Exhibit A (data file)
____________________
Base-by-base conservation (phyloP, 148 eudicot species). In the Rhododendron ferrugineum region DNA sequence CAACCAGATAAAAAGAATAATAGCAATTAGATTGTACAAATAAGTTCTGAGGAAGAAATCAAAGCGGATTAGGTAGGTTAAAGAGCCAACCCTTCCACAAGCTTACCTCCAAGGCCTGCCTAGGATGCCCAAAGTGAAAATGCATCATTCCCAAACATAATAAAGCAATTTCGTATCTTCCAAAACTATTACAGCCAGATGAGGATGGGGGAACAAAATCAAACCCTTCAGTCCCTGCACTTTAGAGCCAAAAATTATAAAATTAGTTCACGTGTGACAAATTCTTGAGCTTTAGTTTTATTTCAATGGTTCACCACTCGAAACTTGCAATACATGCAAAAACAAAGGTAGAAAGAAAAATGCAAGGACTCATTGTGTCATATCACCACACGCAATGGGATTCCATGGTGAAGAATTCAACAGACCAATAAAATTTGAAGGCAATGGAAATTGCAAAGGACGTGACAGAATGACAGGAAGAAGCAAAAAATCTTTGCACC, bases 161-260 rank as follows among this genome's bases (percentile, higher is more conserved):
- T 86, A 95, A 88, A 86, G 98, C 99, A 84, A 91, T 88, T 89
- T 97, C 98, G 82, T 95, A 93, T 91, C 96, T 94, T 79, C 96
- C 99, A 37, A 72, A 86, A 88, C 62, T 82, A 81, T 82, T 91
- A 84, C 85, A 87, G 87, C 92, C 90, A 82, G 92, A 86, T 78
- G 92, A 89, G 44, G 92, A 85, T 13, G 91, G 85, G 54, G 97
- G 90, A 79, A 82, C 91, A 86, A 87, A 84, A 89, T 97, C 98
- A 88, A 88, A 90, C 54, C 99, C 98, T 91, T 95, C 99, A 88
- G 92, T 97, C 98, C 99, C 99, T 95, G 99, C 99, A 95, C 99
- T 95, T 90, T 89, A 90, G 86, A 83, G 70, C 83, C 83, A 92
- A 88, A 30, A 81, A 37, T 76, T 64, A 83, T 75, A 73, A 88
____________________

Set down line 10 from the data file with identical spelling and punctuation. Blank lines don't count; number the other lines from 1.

- T 95, T 90, T 89, A 90, G 86, A 83, G 70, C 83, C 83, A 92